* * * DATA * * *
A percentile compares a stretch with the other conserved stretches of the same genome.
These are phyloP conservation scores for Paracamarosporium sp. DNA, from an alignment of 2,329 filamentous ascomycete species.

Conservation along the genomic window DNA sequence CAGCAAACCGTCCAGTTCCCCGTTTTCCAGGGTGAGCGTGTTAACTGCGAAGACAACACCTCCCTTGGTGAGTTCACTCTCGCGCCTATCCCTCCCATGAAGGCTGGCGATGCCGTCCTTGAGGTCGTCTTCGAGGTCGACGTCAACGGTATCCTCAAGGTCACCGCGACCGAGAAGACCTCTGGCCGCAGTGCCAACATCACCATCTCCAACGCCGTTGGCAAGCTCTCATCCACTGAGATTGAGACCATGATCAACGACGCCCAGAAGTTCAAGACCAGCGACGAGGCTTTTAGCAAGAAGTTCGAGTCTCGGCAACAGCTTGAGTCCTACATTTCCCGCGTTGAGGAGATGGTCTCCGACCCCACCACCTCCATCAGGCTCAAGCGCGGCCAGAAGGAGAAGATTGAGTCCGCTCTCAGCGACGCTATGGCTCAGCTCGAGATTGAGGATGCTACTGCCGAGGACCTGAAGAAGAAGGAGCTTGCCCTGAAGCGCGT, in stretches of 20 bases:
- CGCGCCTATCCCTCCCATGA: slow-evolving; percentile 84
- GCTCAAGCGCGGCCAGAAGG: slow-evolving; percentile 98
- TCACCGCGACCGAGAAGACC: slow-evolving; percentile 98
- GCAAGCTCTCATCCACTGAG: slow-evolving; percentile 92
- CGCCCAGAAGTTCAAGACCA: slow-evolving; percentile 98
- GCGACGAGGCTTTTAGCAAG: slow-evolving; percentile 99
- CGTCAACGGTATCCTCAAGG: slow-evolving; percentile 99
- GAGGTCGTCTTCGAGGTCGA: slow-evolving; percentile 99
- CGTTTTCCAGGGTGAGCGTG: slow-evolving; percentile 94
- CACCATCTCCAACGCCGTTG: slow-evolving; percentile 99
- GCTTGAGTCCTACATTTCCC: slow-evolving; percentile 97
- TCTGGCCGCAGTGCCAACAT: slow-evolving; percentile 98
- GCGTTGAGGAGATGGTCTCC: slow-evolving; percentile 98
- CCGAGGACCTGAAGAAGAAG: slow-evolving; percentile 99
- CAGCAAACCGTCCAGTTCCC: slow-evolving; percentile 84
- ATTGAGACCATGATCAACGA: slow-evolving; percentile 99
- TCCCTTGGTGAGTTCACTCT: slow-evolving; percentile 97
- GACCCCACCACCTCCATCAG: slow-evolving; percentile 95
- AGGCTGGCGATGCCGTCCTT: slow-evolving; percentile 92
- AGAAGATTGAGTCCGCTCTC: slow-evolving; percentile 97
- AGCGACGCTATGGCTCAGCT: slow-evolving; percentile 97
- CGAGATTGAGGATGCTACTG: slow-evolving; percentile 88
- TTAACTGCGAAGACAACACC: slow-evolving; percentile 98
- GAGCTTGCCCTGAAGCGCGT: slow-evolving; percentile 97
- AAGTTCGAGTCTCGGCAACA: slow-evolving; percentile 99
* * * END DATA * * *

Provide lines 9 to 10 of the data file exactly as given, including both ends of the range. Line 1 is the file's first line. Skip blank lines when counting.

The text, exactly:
- GCGACGAGGCTTTTAGCAAG: slow-evolving; percentile 99
- CGTCAACGGTATCCTCAAGG: slow-evolving; percentile 99